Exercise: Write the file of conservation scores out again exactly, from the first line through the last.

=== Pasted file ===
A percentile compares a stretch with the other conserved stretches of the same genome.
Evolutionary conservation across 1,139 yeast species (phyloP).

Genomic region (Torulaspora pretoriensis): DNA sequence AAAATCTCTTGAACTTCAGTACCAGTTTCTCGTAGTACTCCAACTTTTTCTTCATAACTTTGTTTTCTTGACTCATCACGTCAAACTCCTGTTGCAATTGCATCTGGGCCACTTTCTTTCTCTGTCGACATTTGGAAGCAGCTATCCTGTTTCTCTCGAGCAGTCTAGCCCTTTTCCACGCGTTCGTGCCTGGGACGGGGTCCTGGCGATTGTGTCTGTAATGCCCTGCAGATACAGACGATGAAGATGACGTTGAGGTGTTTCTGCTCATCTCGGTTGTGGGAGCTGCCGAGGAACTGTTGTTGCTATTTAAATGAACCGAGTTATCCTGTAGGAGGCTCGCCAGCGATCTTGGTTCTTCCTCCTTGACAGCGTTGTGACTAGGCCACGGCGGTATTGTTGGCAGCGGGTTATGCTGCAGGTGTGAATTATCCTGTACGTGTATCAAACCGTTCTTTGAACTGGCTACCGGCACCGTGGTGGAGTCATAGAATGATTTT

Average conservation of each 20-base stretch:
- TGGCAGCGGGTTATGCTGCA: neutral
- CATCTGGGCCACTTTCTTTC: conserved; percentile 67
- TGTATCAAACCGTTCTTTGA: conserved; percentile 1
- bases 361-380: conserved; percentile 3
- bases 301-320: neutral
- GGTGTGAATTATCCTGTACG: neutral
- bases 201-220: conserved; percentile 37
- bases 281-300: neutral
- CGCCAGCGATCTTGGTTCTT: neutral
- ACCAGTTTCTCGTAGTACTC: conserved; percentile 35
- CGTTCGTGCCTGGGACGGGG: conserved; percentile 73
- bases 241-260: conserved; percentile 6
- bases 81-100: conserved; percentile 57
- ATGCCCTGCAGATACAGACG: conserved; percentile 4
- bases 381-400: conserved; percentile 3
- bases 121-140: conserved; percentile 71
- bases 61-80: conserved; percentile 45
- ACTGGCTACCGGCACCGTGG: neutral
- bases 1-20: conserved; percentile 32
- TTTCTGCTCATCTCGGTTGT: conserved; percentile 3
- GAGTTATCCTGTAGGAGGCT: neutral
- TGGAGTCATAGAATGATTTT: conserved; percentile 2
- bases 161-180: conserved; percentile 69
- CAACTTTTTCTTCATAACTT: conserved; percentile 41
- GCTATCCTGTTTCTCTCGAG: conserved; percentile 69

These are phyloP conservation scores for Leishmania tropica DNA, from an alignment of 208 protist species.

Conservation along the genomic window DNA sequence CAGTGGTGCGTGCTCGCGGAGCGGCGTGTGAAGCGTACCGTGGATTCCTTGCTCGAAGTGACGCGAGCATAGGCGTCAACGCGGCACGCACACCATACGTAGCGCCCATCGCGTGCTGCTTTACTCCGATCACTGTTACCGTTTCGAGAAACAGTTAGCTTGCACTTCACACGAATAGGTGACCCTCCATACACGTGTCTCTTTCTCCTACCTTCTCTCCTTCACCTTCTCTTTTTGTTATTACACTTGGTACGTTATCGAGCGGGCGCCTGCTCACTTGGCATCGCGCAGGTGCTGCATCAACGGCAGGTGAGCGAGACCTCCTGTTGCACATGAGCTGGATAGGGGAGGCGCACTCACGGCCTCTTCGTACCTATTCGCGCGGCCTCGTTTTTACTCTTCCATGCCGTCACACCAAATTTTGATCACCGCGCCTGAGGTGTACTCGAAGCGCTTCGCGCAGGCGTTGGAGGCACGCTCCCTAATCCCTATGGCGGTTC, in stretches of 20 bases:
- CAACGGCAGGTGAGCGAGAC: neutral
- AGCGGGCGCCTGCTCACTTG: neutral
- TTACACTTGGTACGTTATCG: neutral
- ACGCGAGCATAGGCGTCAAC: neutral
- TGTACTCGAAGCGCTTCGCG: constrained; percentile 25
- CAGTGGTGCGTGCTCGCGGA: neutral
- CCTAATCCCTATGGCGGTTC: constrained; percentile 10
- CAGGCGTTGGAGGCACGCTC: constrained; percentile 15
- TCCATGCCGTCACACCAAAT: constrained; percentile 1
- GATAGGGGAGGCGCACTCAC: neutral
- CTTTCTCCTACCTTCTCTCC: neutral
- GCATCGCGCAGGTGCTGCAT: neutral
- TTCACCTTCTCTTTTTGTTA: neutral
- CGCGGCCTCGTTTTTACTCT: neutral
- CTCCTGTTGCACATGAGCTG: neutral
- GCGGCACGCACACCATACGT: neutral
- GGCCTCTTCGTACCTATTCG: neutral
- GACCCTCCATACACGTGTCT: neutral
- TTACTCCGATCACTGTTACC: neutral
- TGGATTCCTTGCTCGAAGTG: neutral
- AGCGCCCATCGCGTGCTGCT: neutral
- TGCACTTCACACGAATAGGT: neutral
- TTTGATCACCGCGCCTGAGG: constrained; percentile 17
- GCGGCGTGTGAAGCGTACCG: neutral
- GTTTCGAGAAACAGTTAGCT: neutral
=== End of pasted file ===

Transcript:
A percentile compares a stretch with the other conserved stretches of the same genome.
Evolutionary conservation across 1,139 yeast species (phyloP).

Genomic region (Torulaspora pretoriensis): DNA sequence AAAATCTCTTGAACTTCAGTACCAGTTTCTCGTAGTACTCCAACTTTTTCTTCATAACTTTGTTTTCTTGACTCATCACGTCAAACTCCTGTTGCAATTGCATCTGGGCCACTTTCTTTCTCTGTCGACATTTGGAAGCAGCTATCCTGTTTCTCTCGAGCAGTCTAGCCCTTTTCCACGCGTTCGTGCCTGGGACGGGGTCCTGGCGATTGTGTCTGTAATGCCCTGCAGATACAGACGATGAAGATGACGTTGAGGTGTTTCTGCTCATCTCGGTTGTGGGAGCTGCCGAGGAACTGTTGTTGCTATTTAAATGAACCGAGTTATCCTGTAGGAGGCTCGCCAGCGATCTTGGTTCTTCCTCCTTGACAGCGTTGTGACTAGGCCACGGCGGTATTGTTGGCAGCGGGTTATGCTGCAGGTGTGAATTATCCTGTACGTGTATCAAACCGTTCTTTGAACTGGCTACCGGCACCGTGGTGGAGTCATAGAATGATTTT

Average conservation of each 20-base stretch:
- TGGCAGCGGGTTATGCTGCA: neutral
- CATCTGGGCCACTTTCTTTC: conserved; percentile 67
- TGTATCAAACCGTTCTTTGA: conserved; percentile 1
- bases 361-380: conserved; percentile 3
- bases 301-320: neutral
- GGTGTGAATTATCCTGTACG: neutral
- bases 201-220: conserved; percentile 37
- bases 281-300: neutral
- CGCCAGCGATCTTGGTTCTT: neutral
- ACCAGTTTCTCGTAGTACTC: conserved; percentile 35
- CGTTCGTGCCTGGGACGGGG: conserved; percentile 73
- bases 241-260: conserved; percentile 6
- bases 81-100: conserved; percentile 57
- ATGCCCTGCAGATACAGACG: conserved; percentile 4
- bases 381-400: conserved; percentile 3
- bases 121-140: conserved; percentile 71
- bases 61-80: conserved; percentile 45
- ACTGGCTACCGGCACCGTGG: neutral
- bases 1-20: conserved; percentile 32
- TTTCTGCTCATCTCGGTTGT: conserved; percentile 3
- GAGTTATCCTGTAGGAGGCT: neutral
- TGGAGTCATAGAATGATTTT: conserved; percentile 2
- bases 161-180: conserved; percentile 69
- CAACTTTTTCTTCATAACTT: conserved; percentile 41
- GCTATCCTGTTTCTCTCGAG: conserved; percentile 69

These are phyloP conservation scores for Leishmania tropica DNA, from an alignment of 208 protist species.

Conservation along the genomic window DNA sequence CAGTGGTGCGTGCTCGCGGAGCGGCGTGTGAAGCGTACCGTGGATTCCTTGCTCGAAGTGACGCGAGCATAGGCGTCAACGCGGCACGCACACCATACGTAGCGCCCATCGCGTGCTGCTTTACTCCGATCACTGTTACCGTTTCGAGAAACAGTTAGCTTGCACTTCACACGAATAGGTGACCCTCCATACACGTGTCTCTTTCTCCTACCTTCTCTCCTTCACCTTCTCTTTTTGTTATTACACTTGGTACGTTATCGAGCGGGCGCCTGCTCACTTGGCATCGCGCAGGTGCTGCATCAACGGCAGGTGAGCGAGACCTCCTGTTGCACATGAGCTGGATAGGGGAGGCGCACTCACGGCCTCTTCGTACCTATTCGCGCGGCCTCGTTTTTACTCTTCCATGCCGTCACACCAAATTTTGATCACCGCGCCTGAGGTGTACTCGAAGCGCTTCGCGCAGGCGTTGGAGGCACGCTCCCTAATCCCTATGGCGGTTC, in stretches of 20 bases:
- CAACGGCAGGTGAGCGAGAC: neutral
- AGCGGGCGCCTGCTCACTTG: neutral
- TTACACTTGGTACGTTATCG: neutral
- ACGCGAGCATAGGCGTCAAC: neutral
- TGTACTCGAAGCGCTTCGCG: constrained; percentile 25
- CAGTGGTGCGTGCTCGCGGA: neutral
- CCTAATCCCTATGGCGGTTC: constrained; percentile 10
- CAGGCGTTGGAGGCACGCTC: constrained; percentile 15
- TCCATGCCGTCACACCAAAT: constrained; percentile 1
- GATAGGGGAGGCGCACTCAC: neutral
- CTTTCTCCTACCTTCTCTCC: neutral
- GCATCGCGCAGGTGCTGCAT: neutral
- TTCACCTTCTCTTTTTGTTA: neutral
- CGCGGCCTCGTTTTTACTCT: neutral
- CTCCTGTTGCACATGAGCTG: neutral
- GCGGCACGCACACCATACGT: neutral
- GGCCTCTTCGTACCTATTCG: neutral
- GACCCTCCATACACGTGTCT: neutral
- TTACTCCGATCACTGTTACC: neutral
- TGGATTCCTTGCTCGAAGTG: neutral
- AGCGCCCATCGCGTGCTGCT: neutral
- TGCACTTCACACGAATAGGT: neutral
- TTTGATCACCGCGCCTGAGG: constrained; percentile 17
- GCGGCGTGTGAAGCGTACCG: neutral
- GTTTCGAGAAACAGTTAGCT: neutral